On the first count, Jaitley, who was also a member of the Select Committee of Rajya Sabha that scrutinised the Bill, objected to the government’s decision to put an obligation that a “notice to be given to a public servant by the Lokpal before he embarks upon consideration of the complaint against the public servant”, saying that it is a “destructive” proposal. He said it would provide an opportunity to the person under scrutiny to “remove the entire evidence”.
In a signed article, Jaitley reasoned that “the right of the public servant to be heard is only at the stage of trial and not otherwise”.
He also objected to the decision that allows the change of Investigating Officer without the Lokpal’s approval, saying it will grant government the “discretion” to remove any officer “inconvenient for the powers that be”. “Removing him and replacing him with a pliable officer cannot be the discretion of the government.”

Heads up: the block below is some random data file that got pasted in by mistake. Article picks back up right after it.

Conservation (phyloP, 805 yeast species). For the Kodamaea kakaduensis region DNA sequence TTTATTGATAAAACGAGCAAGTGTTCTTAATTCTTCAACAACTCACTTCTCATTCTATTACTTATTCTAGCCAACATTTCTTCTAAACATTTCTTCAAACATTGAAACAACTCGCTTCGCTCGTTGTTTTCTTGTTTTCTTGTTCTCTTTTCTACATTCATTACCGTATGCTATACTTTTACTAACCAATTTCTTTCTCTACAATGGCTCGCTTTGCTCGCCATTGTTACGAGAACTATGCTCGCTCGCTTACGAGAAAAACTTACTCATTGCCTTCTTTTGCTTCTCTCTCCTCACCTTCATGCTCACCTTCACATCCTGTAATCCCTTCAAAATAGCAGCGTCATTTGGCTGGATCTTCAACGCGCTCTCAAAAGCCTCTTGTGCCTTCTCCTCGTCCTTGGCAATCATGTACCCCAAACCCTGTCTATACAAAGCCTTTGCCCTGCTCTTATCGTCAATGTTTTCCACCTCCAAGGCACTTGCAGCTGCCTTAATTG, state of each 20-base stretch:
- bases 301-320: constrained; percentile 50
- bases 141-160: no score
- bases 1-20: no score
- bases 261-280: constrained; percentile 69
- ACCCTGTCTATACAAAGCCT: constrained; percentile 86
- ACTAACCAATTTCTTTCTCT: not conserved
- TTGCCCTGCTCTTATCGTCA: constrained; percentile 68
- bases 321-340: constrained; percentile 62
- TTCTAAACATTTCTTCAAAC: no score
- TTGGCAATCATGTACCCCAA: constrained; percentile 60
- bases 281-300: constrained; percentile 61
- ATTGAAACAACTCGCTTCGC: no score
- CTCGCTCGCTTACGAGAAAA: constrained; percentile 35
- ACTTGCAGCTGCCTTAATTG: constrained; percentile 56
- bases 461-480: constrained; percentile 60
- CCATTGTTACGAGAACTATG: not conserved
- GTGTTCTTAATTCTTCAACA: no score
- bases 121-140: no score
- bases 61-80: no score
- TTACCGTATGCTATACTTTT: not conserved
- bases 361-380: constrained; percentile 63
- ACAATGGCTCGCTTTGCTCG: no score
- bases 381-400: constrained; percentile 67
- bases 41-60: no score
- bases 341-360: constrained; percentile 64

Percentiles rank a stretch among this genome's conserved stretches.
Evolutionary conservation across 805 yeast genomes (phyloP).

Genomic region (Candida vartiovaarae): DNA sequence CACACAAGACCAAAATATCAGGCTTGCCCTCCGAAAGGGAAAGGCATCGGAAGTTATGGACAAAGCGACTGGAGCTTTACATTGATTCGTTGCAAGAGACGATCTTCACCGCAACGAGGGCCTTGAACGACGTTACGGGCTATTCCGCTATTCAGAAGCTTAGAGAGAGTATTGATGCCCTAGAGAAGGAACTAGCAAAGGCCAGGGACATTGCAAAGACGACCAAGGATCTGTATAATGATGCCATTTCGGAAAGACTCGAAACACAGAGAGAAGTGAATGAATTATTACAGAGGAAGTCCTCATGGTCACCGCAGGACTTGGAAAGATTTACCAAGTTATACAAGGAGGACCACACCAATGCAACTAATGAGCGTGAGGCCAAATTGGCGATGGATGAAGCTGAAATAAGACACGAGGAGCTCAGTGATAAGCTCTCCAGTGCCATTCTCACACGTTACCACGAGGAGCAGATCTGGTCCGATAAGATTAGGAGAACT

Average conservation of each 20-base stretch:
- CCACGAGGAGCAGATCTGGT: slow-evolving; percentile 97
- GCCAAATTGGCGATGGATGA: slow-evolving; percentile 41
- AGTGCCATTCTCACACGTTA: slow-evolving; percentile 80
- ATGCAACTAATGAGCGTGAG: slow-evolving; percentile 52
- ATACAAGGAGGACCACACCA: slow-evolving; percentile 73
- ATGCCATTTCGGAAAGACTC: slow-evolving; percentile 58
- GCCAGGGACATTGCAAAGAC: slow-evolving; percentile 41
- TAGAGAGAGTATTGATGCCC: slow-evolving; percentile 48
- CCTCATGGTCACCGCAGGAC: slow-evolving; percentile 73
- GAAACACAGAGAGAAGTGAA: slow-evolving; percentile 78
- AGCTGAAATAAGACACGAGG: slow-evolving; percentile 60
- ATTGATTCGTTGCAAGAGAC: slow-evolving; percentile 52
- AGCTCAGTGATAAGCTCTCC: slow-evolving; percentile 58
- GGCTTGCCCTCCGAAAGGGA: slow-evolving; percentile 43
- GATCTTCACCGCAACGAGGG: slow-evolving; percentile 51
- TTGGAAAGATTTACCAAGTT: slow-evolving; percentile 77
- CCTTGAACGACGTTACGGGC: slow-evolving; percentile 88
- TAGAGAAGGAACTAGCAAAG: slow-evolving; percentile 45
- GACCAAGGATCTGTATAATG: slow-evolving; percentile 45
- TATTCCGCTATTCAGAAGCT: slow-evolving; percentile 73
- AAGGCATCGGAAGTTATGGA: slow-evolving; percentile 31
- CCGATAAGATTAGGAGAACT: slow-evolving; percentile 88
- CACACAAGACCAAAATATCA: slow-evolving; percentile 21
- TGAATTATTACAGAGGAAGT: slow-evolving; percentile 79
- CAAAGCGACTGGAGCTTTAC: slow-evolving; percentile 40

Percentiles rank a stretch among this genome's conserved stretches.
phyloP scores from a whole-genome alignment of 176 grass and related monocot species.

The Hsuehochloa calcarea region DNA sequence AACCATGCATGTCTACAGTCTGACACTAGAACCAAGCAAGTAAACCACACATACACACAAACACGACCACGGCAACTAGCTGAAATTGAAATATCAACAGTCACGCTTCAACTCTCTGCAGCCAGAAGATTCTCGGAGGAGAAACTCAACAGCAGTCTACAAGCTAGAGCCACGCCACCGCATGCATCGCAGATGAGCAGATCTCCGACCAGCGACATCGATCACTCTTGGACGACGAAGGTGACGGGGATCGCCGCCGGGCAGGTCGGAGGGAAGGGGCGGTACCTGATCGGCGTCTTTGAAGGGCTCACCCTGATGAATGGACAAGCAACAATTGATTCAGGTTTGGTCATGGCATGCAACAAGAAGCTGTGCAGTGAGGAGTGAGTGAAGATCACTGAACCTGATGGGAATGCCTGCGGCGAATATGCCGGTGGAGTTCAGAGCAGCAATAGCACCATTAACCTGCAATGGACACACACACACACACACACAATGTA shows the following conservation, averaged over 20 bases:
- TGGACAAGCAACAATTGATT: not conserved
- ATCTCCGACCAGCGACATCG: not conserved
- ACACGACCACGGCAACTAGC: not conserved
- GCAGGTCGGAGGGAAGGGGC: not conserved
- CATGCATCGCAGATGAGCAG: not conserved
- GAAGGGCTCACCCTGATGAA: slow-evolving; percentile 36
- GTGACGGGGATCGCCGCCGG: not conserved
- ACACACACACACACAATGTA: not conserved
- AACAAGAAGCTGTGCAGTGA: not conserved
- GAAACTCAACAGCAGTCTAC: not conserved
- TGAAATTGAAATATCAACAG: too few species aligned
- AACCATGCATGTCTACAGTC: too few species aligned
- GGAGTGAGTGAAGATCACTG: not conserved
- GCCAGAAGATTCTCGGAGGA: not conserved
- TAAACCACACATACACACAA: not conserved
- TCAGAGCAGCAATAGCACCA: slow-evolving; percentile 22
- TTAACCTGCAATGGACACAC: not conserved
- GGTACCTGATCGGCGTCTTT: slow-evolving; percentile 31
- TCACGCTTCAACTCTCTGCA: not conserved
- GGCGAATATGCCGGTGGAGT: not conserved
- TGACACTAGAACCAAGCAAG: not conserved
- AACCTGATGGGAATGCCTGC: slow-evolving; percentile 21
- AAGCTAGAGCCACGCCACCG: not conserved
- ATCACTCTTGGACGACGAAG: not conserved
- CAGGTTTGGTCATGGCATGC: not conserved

He reiterated the BJP’s objections against the reservation in the Lokpal on the basis of “religion” and also criticised government’s reluctance to accept his suggestions made in the Select Committee to bar the CBI directors from taking any post-retirement jobs in government. “A CBI Director should not be eligible for re-employment in the government. The desire of a future favour can be destructive of his independence.”
The BJP is likely to raise all these four objections during the discussion on the Lokpal Bill in the Budget session.